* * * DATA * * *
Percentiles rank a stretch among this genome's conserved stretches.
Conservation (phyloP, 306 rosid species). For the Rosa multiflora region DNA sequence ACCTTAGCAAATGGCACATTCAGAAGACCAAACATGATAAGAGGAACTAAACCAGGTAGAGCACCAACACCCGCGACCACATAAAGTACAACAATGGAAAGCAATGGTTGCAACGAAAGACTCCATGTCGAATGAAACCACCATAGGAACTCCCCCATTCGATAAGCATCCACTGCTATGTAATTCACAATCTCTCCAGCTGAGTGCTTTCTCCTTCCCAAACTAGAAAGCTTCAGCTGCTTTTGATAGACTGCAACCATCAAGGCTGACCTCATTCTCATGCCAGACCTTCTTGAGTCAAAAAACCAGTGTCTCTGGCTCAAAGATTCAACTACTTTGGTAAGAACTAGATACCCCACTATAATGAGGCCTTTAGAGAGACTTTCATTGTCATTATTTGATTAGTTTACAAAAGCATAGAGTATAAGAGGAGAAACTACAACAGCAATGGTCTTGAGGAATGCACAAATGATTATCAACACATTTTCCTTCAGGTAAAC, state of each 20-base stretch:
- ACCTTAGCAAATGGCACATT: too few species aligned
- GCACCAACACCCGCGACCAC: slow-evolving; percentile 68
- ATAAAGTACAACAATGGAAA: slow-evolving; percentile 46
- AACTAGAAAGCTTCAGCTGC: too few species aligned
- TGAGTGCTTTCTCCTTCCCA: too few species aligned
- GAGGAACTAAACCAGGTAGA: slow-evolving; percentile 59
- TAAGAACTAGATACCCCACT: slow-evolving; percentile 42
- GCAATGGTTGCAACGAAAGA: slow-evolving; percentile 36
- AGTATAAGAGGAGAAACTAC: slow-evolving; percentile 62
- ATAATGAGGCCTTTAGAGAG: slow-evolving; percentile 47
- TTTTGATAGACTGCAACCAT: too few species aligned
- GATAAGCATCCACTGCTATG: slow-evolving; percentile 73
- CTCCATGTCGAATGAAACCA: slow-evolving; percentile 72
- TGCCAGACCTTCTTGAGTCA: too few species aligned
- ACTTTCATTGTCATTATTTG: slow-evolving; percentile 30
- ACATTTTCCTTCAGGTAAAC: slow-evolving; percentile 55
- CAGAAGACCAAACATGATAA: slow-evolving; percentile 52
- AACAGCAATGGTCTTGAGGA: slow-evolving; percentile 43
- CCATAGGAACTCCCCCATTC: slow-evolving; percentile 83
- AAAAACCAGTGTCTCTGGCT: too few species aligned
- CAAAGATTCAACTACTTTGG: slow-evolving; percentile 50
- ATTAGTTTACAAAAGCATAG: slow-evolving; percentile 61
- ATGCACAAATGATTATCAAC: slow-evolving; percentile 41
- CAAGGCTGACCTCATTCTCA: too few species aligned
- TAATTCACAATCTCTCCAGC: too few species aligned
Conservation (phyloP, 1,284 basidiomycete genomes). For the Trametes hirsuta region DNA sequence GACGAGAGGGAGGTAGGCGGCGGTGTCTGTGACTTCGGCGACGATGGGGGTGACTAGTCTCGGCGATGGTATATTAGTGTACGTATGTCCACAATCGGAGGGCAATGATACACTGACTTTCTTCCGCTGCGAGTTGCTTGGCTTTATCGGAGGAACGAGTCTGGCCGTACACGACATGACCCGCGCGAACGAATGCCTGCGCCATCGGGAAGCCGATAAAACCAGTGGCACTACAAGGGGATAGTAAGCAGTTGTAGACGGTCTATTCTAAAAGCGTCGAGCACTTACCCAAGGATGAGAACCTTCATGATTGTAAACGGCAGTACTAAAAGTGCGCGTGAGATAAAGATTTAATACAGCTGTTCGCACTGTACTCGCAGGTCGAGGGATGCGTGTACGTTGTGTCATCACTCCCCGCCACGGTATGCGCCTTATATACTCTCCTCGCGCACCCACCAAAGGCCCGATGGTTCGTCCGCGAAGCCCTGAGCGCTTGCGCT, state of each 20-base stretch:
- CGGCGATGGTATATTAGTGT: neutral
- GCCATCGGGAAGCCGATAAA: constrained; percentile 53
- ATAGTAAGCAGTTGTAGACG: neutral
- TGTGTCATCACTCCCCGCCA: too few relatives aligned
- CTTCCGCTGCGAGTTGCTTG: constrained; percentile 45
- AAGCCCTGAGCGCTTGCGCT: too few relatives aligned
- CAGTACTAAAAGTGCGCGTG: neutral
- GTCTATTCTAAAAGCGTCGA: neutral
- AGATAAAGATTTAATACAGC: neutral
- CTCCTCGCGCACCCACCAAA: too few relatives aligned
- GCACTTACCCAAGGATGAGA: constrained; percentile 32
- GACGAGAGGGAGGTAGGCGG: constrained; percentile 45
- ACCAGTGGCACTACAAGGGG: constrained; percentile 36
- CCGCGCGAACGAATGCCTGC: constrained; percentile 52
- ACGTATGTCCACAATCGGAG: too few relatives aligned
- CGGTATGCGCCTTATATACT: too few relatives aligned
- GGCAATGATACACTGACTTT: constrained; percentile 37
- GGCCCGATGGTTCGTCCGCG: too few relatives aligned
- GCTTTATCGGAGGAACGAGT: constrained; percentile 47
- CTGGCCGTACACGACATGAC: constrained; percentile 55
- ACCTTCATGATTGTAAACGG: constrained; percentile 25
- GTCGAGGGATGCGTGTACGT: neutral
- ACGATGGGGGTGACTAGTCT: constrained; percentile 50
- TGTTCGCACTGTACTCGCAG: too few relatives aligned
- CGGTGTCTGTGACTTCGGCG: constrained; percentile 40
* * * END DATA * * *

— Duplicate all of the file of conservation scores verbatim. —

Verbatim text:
Percentiles rank a stretch among this genome's conserved stretches.
Conservation (phyloP, 306 rosid species). For the Rosa multiflora region DNA sequence ACCTTAGCAAATGGCACATTCAGAAGACCAAACATGATAAGAGGAACTAAACCAGGTAGAGCACCAACACCCGCGACCACATAAAGTACAACAATGGAAAGCAATGGTTGCAACGAAAGACTCCATGTCGAATGAAACCACCATAGGAACTCCCCCATTCGATAAGCATCCACTGCTATGTAATTCACAATCTCTCCAGCTGAGTGCTTTCTCCTTCCCAAACTAGAAAGCTTCAGCTGCTTTTGATAGACTGCAACCATCAAGGCTGACCTCATTCTCATGCCAGACCTTCTTGAGTCAAAAAACCAGTGTCTCTGGCTCAAAGATTCAACTACTTTGGTAAGAACTAGATACCCCACTATAATGAGGCCTTTAGAGAGACTTTCATTGTCATTATTTGATTAGTTTACAAAAGCATAGAGTATAAGAGGAGAAACTACAACAGCAATGGTCTTGAGGAATGCACAAATGATTATCAACACATTTTCCTTCAGGTAAAC, state of each 20-base stretch:
- ACCTTAGCAAATGGCACATT: too few species aligned
- GCACCAACACCCGCGACCAC: slow-evolving; percentile 68
- ATAAAGTACAACAATGGAAA: slow-evolving; percentile 46
- AACTAGAAAGCTTCAGCTGC: too few species aligned
- TGAGTGCTTTCTCCTTCCCA: too few species aligned
- GAGGAACTAAACCAGGTAGA: slow-evolving; percentile 59
- TAAGAACTAGATACCCCACT: slow-evolving; percentile 42
- GCAATGGTTGCAACGAAAGA: slow-evolving; percentile 36
- AGTATAAGAGGAGAAACTAC: slow-evolving; percentile 62
- ATAATGAGGCCTTTAGAGAG: slow-evolving; percentile 47
- TTTTGATAGACTGCAACCAT: too few species aligned
- GATAAGCATCCACTGCTATG: slow-evolving; percentile 73
- CTCCATGTCGAATGAAACCA: slow-evolving; percentile 72
- TGCCAGACCTTCTTGAGTCA: too few species aligned
- ACTTTCATTGTCATTATTTG: slow-evolving; percentile 30
- ACATTTTCCTTCAGGTAAAC: slow-evolving; percentile 55
- CAGAAGACCAAACATGATAA: slow-evolving; percentile 52
- AACAGCAATGGTCTTGAGGA: slow-evolving; percentile 43
- CCATAGGAACTCCCCCATTC: slow-evolving; percentile 83
- AAAAACCAGTGTCTCTGGCT: too few species aligned
- CAAAGATTCAACTACTTTGG: slow-evolving; percentile 50
- ATTAGTTTACAAAAGCATAG: slow-evolving; percentile 61
- ATGCACAAATGATTATCAAC: slow-evolving; percentile 41
- CAAGGCTGACCTCATTCTCA: too few species aligned
- TAATTCACAATCTCTCCAGC: too few species aligned
Conservation (phyloP, 1,284 basidiomycete genomes). For the Trametes hirsuta region DNA sequence GACGAGAGGGAGGTAGGCGGCGGTGTCTGTGACTTCGGCGACGATGGGGGTGACTAGTCTCGGCGATGGTATATTAGTGTACGTATGTCCACAATCGGAGGGCAATGATACACTGACTTTCTTCCGCTGCGAGTTGCTTGGCTTTATCGGAGGAACGAGTCTGGCCGTACACGACATGACCCGCGCGAACGAATGCCTGCGCCATCGGGAAGCCGATAAAACCAGTGGCACTACAAGGGGATAGTAAGCAGTTGTAGACGGTCTATTCTAAAAGCGTCGAGCACTTACCCAAGGATGAGAACCTTCATGATTGTAAACGGCAGTACTAAAAGTGCGCGTGAGATAAAGATTTAATACAGCTGTTCGCACTGTACTCGCAGGTCGAGGGATGCGTGTACGTTGTGTCATCACTCCCCGCCACGGTATGCGCCTTATATACTCTCCTCGCGCACCCACCAAAGGCCCGATGGTTCGTCCGCGAAGCCCTGAGCGCTTGCGCT, state of each 20-base stretch:
- CGGCGATGGTATATTAGTGT: neutral
- GCCATCGGGAAGCCGATAAA: constrained; percentile 53
- ATAGTAAGCAGTTGTAGACG: neutral
- TGTGTCATCACTCCCCGCCA: too few relatives aligned
- CTTCCGCTGCGAGTTGCTTG: constrained; percentile 45
- AAGCCCTGAGCGCTTGCGCT: too few relatives aligned
- CAGTACTAAAAGTGCGCGTG: neutral
- GTCTATTCTAAAAGCGTCGA: neutral
- AGATAAAGATTTAATACAGC: neutral
- CTCCTCGCGCACCCACCAAA: too few relatives aligned
- GCACTTACCCAAGGATGAGA: constrained; percentile 32
- GACGAGAGGGAGGTAGGCGG: constrained; percentile 45
- ACCAGTGGCACTACAAGGGG: constrained; percentile 36
- CCGCGCGAACGAATGCCTGC: constrained; percentile 52
- ACGTATGTCCACAATCGGAG: too few relatives aligned
- CGGTATGCGCCTTATATACT: too few relatives aligned
- GGCAATGATACACTGACTTT: constrained; percentile 37
- GGCCCGATGGTTCGTCCGCG: too few relatives aligned
- GCTTTATCGGAGGAACGAGT: constrained; percentile 47
- CTGGCCGTACACGACATGAC: constrained; percentile 55
- ACCTTCATGATTGTAAACGG: constrained; percentile 25
- GTCGAGGGATGCGTGTACGT: neutral
- ACGATGGGGGTGACTAGTCT: constrained; percentile 50
- TGTTCGCACTGTACTCGCAG: too few relatives aligned
- CGGTGTCTGTGACTTCGGCG: constrained; percentile 40